Yama Explained from The Yoga Sutras

What we have come to know as yoga today originates from a philosophical text scribed back in 200 BCE known as The Yoga Sutras of Patanjali. After thousands of years, it is still one of the most frequently studied texts for those in pursuit of a yogic life or those who are taking part in a 200 hour vinyasa and yin yoga certification course in Bali. The Yoga Sutras of Patanjali are ultimately a step-by-step guidebook that lays out the path to spiritual awakening through yoga.

The text introduces us to the concept of the Eight Limbs of Yoga – eight aspects of yoga that serve as steps towards enlightenment. The Eight Limbs are called Yama, Niyama, Asana, Pranayama, Pratyahara, Dharana, Dhyana, and Samadhi. Ashtanga yoga is known as “The Eightfold Path” and is built on this philosophy of the Eight Limbs.

In this blog, we will be diving into exploring the first of the Eight Limbs – Yama. Yama is the first limb of yoga as articulated in the Yoga Sutras of Patanjali. The term “yama” serves as an umbrella term that encompasses a series of wider and more specific ethos and practices to navigate the path to enlightenment. Yama are practices of moral discipline or restraint. They consist of Ahimsa, Satya, Asteya, Brahmacharya, and Aparigraha. Ahimsa refers to non-harming and non-violence through actions, words, and thoughts. Satya entails truthfulness-in mind, words, and actions. Asteya refers to “non-stealing”, while Brahmacharya entails self-restraint. Lastly, Aparigraha references non-possessiveness or non-hoarding.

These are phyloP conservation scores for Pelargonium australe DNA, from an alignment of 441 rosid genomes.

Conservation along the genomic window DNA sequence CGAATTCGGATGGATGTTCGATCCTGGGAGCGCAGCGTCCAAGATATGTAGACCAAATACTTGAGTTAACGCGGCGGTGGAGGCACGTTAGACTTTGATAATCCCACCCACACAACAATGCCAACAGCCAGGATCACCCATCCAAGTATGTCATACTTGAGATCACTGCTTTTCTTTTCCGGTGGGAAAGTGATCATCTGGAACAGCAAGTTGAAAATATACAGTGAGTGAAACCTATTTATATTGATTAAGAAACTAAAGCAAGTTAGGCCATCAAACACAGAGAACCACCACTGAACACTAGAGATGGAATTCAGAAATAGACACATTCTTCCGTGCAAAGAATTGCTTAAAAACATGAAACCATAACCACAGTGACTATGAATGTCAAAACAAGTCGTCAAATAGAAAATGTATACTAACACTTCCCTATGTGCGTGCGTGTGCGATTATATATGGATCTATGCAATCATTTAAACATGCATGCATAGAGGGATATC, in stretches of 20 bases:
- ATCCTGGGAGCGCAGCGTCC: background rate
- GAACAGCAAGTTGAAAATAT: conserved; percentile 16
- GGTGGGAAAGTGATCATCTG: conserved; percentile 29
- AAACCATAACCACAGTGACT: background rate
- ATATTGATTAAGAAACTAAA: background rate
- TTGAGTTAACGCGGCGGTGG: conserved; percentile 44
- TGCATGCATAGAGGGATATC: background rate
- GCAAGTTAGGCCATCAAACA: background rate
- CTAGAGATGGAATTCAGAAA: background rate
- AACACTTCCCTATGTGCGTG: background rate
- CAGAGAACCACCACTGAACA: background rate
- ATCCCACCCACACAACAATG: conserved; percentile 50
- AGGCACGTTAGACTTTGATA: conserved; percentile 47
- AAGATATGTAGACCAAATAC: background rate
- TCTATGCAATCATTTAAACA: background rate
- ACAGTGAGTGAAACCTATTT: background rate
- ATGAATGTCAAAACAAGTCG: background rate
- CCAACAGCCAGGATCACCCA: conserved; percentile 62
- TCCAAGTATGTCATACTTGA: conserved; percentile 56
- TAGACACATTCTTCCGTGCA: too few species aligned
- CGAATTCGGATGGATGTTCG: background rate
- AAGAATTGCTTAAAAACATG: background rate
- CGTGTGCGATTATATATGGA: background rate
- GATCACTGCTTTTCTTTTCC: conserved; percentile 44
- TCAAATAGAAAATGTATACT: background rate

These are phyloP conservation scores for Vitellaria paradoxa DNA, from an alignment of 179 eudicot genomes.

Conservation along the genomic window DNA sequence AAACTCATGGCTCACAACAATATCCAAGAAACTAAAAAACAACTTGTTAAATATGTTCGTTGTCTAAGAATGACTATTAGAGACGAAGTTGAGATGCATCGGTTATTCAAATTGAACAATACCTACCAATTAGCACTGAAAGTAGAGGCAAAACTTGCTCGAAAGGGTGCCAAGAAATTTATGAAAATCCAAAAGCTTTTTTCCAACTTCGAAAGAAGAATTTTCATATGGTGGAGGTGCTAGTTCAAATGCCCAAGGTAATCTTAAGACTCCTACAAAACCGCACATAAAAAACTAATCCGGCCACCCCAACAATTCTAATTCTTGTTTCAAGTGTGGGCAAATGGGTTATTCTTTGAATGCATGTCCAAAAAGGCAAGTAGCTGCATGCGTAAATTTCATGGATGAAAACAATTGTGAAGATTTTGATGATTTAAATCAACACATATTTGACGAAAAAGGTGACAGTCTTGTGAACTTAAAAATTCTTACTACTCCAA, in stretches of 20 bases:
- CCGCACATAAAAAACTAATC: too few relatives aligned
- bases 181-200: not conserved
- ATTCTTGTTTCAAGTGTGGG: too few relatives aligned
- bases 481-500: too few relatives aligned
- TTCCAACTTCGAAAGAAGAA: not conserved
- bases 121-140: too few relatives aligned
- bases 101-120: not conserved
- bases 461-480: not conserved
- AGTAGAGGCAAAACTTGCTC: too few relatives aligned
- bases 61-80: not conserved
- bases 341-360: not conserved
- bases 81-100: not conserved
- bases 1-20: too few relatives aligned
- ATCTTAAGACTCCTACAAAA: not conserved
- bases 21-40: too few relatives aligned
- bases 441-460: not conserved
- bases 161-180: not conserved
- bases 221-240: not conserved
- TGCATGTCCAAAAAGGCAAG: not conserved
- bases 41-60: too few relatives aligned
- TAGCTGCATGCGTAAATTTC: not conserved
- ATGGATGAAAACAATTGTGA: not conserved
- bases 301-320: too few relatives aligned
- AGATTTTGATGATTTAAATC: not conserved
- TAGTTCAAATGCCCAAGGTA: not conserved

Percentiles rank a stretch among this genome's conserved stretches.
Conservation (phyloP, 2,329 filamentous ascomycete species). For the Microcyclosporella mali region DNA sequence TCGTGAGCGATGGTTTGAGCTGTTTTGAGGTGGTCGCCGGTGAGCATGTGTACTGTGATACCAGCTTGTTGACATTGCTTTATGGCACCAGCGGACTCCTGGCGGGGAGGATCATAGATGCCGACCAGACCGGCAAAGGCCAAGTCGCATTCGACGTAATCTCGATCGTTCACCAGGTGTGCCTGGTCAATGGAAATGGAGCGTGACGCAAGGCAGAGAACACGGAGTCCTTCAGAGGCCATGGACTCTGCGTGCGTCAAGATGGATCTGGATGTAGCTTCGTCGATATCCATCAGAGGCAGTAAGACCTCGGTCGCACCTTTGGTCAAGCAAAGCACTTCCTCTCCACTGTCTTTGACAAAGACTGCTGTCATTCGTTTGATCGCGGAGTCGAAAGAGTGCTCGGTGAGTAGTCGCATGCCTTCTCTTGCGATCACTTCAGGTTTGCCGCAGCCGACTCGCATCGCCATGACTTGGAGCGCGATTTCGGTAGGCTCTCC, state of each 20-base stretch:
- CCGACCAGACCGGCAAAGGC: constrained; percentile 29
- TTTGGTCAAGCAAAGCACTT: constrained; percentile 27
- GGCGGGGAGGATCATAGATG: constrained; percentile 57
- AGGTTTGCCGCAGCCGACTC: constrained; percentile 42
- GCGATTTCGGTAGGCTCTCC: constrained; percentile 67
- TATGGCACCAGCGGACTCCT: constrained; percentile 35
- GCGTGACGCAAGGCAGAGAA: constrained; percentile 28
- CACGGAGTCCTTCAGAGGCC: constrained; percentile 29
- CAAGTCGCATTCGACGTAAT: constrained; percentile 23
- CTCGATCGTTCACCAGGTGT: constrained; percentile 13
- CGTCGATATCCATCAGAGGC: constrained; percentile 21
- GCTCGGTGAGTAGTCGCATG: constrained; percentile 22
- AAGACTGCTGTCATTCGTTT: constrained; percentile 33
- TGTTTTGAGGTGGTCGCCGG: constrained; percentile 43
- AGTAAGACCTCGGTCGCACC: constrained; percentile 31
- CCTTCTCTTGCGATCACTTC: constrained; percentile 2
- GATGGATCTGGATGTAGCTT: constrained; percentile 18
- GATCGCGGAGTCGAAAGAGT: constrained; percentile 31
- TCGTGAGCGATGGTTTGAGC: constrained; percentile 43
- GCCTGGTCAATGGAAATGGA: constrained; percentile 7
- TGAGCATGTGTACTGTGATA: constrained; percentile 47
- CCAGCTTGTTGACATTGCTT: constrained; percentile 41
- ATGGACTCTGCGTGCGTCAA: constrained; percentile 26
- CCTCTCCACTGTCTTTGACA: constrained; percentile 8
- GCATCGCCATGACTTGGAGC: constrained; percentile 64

The meaning and applicability of each Yama extends beyond its immediate translation. For example, the practice of Asteya can quite literally mean not taking something that isn’t yours, however, it can also extend to mean not robbing yourself of the present by being too consumed by “Citta Vritti”, or the chattering mind. While Yama was written to cater to those in pursuit of the spiritual path thousands of years ago, we can still gain ample wisdom from them today and harness their teachings to cultivate a greater sense of freedom in our bodies, minds, and lives.

Through broadening our perspective and diving deeper into the interpretations of Yama, we see that each of them is applicable to one situation or another in our everyday life. For example, Brahmacharya was initially introduced as the practice of abstinence so that those on the yogic path could conserve their energy to further their progress on the path to enlightenment, in today’s day and age, Brahmacharya can be interpreted as, “the correct use of energy.” This could refer to redirecting energy from external desires, such as a want for money or material goods, to finding peace and happiness within ourselves. The word Brahmacharya directly translates to ‘behavior which leads to Brahman’, with Brahman being the creator in Hindu ideology and yogic philosophy. So ultimately, Brahmcharya refers to directing energy toward ‘the creator’ or ‘the divine.’ There are a variety of meanings and interpretations of each Yama that makes each directly applicable to everyday life in some capacity.

This brief introduction to Yama is just the tip of the iceberg when it comes to wider yogic philosophy. Yoga is a practice that extends far beyond the parameters of 60 minutes of stretching on your yoga mat, in fact Asana, or the postures we have come to know as yoga today, are only included in one of the Eight Limbs, and even then, are only mentioned briefly as a “seat” in reference to meditation.

If you are wanting to go deeper into yoga philosophy then look for a course that offers the Yoga Sutras as part of their curriculum. The best 200 hours yin yoga certification courses offer at least an overview of the Eight Limbs, as education around yoga as simply a physical practice is incomplete. You can dive deeper into The Eight Limbs with Inner Yoga Training’s vinyasa yoga teacher certification in Bali.